The year’s biggest celebration of cannabis culminates on April 20 – and it marks “a crazy time” for chefs like Ron Young.
“Everybody wants something,” says Young, who works as a private cannabis chef under the moniker Kush Kitchen and runs a cannabis-free meal prep and catering business, Food Vision. “I’m only one person, so I try to be selective.”
‘How High Do You Want to Be?’It’s a question that guides Young as he meets with clients seeking private cannabis meals. He offers a range of levels and infuses the meal based on customer preferences. Cannabis products are not sold at these private events, and the cannabis is provided or donated, in keeping with Arizona law.
Young says he walks guests through what to expect and also makes sure they have a safe ride home.
“I tell people it’s a journey; it’s not something that happens right away,” he says, adding there are three phases: “the talkative phase, the goofy phase, and the ‘I need to be alone phase.’”
Young was always interested in food and cannabis but wanted to create more of a fine-dining experience – something that’s becoming a trend after Arizona legalized recreational marijuana.
For fellow cannabis chef Patrick Rusche, who has been on the forefront of that trend, says he sees a mix of private parties and large cannabis industry events. Some of his clients “like to have a more elegant experience," he says, "without feeling like they’re in a Cheech and Chong movie."
For Young, it was important to integrate cannabis without overpowering his food with the strong flavor of weed. He found that with a cannabis distillate from Goldsmith Extracts, which he’s used to infuse savory and sweet dishes from eggplant and tomato lasagna to honey-glazed croissants.
“People are usually shocked that the food doesn’t taste like weed,” he says. “I love the energy that (cannabis) brings to the table.”
Despite cooking being a second act – Young played football professionally in the U.S. and Canada – working in a kitchen, and with cannabis, isn't new to Young. His mom pressed flower in her kitchen to make her own rosin, or extract, and cooked with it.
“Cannabis is big in my family," Young says. He brings the focus he had as an athlete to his work in the kitchen.“I study and I practice every day."
Healing With Food– something he knows about first-hand.
After being diagnosed with a rare disorder and nearly overdosing on a prescribed medication, Rusche moved to Arizona, got his medical marijuana card, and began a journey to focus on his own health. He's combined that experience with his knowledge of cooking. His mom was a chef, and he grew up in kitchens. He’s taken what he's learned managing his health and is working to share that with others through cooking with cannabis.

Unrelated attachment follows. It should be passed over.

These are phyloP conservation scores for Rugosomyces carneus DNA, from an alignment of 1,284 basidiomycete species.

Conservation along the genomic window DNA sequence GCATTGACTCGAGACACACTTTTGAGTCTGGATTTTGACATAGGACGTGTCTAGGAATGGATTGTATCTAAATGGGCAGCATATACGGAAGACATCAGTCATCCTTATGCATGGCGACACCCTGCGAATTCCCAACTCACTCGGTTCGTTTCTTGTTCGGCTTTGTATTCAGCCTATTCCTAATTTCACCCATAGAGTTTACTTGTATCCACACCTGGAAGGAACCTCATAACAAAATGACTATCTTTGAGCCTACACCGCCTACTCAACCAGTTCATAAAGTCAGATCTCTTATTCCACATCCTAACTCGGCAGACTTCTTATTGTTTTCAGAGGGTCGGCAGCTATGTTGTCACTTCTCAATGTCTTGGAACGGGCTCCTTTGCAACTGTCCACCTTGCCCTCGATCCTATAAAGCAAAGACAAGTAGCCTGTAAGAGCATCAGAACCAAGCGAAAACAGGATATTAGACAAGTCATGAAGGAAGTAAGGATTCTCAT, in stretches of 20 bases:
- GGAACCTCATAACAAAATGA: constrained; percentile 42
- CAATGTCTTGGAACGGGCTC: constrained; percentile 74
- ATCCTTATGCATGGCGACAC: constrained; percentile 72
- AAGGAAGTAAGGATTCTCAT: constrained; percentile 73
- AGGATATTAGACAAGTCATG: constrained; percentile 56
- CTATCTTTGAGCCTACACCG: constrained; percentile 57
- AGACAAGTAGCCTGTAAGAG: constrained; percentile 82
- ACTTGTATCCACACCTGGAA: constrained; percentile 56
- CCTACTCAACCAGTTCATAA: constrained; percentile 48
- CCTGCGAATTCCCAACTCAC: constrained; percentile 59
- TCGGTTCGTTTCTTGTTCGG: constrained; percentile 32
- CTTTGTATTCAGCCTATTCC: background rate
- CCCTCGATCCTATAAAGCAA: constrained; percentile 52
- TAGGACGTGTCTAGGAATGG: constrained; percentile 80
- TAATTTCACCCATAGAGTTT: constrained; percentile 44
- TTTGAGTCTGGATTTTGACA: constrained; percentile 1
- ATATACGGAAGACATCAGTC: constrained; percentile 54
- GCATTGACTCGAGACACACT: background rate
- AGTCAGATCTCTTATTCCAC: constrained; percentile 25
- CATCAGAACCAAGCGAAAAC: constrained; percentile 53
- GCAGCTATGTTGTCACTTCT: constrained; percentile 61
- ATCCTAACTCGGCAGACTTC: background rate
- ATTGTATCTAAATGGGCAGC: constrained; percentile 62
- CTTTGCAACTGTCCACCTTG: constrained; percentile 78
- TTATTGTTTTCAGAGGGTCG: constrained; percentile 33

“I exist as a formulary to figure [out] what works best for their system,” Rusche says, noting that he’s studied nutrition, as well as extraction processes to better understand how food and cannabis interact – and how they can best serve his clients who do not want to smoke.
“Utilizing their own medicine that they enjoy is part of the healing process,” he says, of integrating a client's medical cannabis into "a healthy, balanced meal.”
But not all cannabis is health-related; some is just for pure fun. Rusche makes, essentially, fancy Twix bars infused with CBD and THC by layering a shortbread cookie with toasted caramel toffee, almond Nutella, and dark cacao, then cover it all in milk chocolate.
Mamajuana's Eats ‘N Treats owners Stephanie Sabori and Andrea Flores started their business offering cannabis-free catering, custom cakes, and treats like chocolate-dipped strawberries and chamoy candies.
Though they were personally engaged in the Valley’s cannabis community, they initially weren’t offering infused foods until their customers asked for them.
“It just kind of fell in our lap, working with cannabis,” Sabori says.
When they entered the Mint Cafe Culinary Cup, a cannabis recipe competition hosted by Mint Cannabis' "canna-kitchen," they placed in the top 10. With that boost, the duo realized they might be onto something.
For 4/20, they're getting requests for party-sized dessert trays and cake pops. While helping people celebrate is rewarding, they're also motivated by the relief their infused items can provide.
“Being able to help someone with their pain management or their depression or whatever it is they’re going through, that’s what does it for us,” Sabori says.
A Future for Cannabis Cafes?While public consumption of marijuana remains illegal, cannabis lounges are popping up. And, there is interest among chefs for a future with public culinary cannabis spaces.
Young says he would love to open a cannabis cafe modeled after those he experienced in Vancouver. Rusche says he’s exploring hosting a pop-up. Sabori and Flores say they’d love to be able to share their treats with more people.
“Cannabis has helped us a lot with our business. Hopefully, we’ll just continue to grow,” Sabori says. “One day I’d like to have our own bakery where we can do both.”